Invest in partnership

Put ‘sustainable development 2002’ into a web search engine and you’ll be swamped by World Earth Summit-speak from Johannesburg, South Africa, earlier this year. It’s not very helpful. But that’s not really surprising. Because the very qualities that bring people together with their environment – such as genuine commitments to protect both human rights and fragile eco-systems – were so notably absent from the Summit.

The Kipepeo project is about finding mutual value: value that has just as much to do with principles as profit. People are being valued through recognition that the forest can’t be protected at the expense of local livelihoods. The forest is being valued as people discover how its habitat could work for rather than against them. Once valued in this way, people and their environment can work in harmony.

There are many examples of these principles in operation.

High up in the mountains around Baltistan in Northern Pakistan there lives an endangered species of snow leopard. It shares its environment with the farmers of the village of Skoyo: farmers in the poorest region of one of the poorest countries in the world. Local livestock – an essential source of income for the village people – sporadically falls prey to the snow leopards. So, seeing the snow leopard as a risk to their livelihoods, the farmers kill them. That is, until a 1998 insurance scheme came into being between the farmers and a private eco-tourism company running snow-leopard trekking expeditions. Both the farmers and the eco-tourism company contribute to the fund, which compensates local farmers for any loss of local livestock. And a proportion of profit from the treks goes into a separate fund to subsidize village activities or be shared amongst villagers. As a consequence, the protection of Pakistan’s snow leopards is being directly achieved by protecting the interests of locals.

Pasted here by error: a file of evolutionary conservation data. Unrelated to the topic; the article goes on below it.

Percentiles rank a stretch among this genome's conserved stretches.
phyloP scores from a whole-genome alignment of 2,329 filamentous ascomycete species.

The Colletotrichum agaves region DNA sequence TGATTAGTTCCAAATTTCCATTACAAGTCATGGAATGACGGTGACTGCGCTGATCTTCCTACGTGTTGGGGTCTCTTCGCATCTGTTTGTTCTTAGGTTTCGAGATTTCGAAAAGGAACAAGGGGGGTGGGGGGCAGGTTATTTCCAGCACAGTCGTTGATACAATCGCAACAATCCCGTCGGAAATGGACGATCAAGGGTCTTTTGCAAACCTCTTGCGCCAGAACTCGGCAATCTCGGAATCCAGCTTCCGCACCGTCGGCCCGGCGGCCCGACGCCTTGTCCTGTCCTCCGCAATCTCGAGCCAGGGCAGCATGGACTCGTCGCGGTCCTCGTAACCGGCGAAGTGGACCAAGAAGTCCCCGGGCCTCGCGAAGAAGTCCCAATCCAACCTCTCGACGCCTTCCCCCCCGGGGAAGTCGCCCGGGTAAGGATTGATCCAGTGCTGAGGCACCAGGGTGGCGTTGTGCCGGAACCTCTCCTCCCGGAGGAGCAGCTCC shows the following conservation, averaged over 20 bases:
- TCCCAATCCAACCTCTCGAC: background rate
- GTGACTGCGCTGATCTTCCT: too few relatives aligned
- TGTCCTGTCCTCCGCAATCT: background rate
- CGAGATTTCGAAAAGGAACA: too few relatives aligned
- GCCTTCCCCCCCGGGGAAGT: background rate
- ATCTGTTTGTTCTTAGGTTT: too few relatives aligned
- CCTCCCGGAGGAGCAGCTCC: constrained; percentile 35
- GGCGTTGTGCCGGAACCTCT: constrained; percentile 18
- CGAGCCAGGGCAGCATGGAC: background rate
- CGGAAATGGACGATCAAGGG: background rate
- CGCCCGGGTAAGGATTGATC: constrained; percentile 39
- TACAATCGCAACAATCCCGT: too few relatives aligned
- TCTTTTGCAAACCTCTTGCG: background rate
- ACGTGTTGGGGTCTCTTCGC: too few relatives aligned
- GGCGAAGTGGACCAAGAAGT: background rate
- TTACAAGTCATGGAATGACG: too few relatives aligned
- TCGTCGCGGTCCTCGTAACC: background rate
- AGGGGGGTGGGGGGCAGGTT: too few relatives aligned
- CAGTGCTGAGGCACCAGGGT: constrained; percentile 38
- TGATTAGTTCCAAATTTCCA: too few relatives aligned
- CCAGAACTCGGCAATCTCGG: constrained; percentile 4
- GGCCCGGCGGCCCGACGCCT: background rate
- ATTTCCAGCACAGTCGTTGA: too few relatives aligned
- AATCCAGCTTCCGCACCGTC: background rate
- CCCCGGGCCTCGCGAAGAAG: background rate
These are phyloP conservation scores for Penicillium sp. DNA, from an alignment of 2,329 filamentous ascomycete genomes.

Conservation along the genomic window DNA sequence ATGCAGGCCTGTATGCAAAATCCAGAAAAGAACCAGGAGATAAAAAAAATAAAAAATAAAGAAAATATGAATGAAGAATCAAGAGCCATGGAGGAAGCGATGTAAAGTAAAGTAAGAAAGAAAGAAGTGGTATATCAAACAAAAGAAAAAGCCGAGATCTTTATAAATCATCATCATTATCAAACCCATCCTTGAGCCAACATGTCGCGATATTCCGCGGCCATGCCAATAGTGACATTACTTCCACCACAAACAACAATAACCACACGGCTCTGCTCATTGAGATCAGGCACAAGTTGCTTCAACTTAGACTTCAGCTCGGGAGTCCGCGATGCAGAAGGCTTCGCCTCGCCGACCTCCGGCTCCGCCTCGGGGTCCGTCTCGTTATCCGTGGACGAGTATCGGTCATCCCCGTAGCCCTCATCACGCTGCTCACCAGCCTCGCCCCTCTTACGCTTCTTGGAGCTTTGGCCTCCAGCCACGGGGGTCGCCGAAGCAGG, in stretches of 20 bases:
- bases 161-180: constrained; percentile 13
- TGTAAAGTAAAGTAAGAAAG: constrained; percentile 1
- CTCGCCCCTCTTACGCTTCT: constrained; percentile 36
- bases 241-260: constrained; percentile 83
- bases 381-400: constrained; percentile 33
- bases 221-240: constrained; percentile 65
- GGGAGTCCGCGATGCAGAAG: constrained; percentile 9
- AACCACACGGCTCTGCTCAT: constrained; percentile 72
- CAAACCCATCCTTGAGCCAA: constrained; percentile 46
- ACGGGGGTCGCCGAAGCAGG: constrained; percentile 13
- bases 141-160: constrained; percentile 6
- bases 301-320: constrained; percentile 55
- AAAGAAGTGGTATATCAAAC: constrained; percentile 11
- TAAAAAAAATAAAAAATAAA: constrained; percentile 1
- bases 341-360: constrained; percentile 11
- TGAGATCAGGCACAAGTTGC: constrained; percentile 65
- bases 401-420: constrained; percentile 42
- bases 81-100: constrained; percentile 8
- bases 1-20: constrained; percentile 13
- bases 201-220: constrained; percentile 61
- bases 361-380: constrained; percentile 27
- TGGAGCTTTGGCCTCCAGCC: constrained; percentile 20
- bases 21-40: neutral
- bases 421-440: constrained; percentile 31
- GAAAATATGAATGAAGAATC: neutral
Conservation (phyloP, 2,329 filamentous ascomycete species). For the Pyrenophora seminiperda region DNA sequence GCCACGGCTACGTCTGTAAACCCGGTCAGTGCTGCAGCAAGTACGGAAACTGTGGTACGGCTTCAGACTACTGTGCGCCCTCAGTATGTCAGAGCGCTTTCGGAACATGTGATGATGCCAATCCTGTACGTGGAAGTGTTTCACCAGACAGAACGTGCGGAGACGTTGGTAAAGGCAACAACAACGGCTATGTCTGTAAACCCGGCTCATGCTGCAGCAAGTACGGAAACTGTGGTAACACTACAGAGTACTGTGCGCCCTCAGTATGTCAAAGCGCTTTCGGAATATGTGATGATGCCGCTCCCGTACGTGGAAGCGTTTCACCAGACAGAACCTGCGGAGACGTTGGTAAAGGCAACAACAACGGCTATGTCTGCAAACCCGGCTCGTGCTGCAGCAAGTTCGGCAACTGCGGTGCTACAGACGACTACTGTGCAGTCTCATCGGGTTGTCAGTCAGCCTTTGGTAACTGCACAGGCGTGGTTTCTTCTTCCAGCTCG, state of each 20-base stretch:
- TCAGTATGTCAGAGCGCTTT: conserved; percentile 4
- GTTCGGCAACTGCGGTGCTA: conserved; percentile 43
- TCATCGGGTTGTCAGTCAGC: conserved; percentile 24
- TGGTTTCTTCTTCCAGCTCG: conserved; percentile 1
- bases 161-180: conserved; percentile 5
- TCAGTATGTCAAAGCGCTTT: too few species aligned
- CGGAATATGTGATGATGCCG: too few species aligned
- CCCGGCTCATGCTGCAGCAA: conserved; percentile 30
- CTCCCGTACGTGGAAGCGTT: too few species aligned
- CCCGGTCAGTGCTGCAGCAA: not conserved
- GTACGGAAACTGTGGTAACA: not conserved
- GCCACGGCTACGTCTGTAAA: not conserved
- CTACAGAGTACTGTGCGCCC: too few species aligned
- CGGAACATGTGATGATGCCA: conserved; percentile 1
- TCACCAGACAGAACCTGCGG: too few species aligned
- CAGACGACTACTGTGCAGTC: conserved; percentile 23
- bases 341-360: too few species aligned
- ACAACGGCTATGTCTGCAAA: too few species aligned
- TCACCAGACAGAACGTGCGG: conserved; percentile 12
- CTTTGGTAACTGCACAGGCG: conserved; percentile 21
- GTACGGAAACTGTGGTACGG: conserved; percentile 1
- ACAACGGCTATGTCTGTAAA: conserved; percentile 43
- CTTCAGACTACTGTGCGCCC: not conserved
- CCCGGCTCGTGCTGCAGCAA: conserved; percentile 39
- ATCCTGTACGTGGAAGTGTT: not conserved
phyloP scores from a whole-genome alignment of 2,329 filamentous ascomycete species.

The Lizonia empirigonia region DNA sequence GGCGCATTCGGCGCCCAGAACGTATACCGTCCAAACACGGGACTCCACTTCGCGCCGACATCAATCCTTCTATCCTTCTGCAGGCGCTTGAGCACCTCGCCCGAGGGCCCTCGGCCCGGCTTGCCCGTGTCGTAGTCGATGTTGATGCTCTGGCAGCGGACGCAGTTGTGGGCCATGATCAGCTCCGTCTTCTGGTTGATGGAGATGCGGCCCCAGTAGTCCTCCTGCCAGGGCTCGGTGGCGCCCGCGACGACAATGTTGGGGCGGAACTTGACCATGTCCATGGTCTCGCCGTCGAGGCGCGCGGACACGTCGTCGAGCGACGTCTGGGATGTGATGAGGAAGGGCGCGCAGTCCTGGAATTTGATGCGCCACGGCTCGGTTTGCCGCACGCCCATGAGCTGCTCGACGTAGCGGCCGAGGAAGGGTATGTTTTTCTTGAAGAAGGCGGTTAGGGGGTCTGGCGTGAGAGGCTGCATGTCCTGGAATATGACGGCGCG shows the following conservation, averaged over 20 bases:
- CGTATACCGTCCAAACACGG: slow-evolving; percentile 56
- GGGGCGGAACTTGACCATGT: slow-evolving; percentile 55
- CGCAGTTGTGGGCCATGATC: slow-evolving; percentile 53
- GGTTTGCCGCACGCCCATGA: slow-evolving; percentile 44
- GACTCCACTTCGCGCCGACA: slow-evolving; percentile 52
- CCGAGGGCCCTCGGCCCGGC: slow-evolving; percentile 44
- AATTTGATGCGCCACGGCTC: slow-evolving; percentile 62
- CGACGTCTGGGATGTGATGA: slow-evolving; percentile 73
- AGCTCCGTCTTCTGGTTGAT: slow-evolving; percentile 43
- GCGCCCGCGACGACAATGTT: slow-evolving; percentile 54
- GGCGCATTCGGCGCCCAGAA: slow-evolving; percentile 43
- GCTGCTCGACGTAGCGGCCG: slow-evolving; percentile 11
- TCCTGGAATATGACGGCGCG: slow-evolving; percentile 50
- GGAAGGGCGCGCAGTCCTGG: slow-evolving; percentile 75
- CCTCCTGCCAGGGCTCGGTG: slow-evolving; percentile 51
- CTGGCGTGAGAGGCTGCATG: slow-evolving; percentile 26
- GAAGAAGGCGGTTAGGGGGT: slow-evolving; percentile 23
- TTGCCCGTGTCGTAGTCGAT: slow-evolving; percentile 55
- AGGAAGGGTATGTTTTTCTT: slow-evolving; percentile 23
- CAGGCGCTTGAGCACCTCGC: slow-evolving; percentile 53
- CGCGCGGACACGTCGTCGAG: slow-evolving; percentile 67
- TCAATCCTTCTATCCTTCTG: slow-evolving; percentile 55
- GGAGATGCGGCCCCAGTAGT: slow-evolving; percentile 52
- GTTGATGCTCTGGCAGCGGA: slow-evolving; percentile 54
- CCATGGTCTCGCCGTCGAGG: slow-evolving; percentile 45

Similarly the protection of Peru’s beautiful vicuña . The vicuña looks like a small long-necked deer and has until recently been protected by strict policies on reserves specially ceded during the 1960s. The success of the policy was patchy, with negative growth being recorded during some periods. Surrounding communities complained that they have no control over the land that once belonged to them, nor benefits from it. So the management of the vicuña has been handed back to the locals. Between 1994 and 1998, the vicuña population increased on average by over 17-per-cent each year. The local communities are now exporting between 2,000 and 3,000 kilos of vicuña wool annually: the finest and most expensive animal fibre in the world brings its farmers between $300 and $350 per kilo.

These examples turn their backs on extreme conservation alternatives like locking people out of sensitive environmental areas. They recognize that intertwining livelihoods with environment will provide protection for each. They show us how people can be slowly but surely reconciled with their environment... provided the shrill from talk-fests like the Earth Summit don’t get in their way.

Chris Richards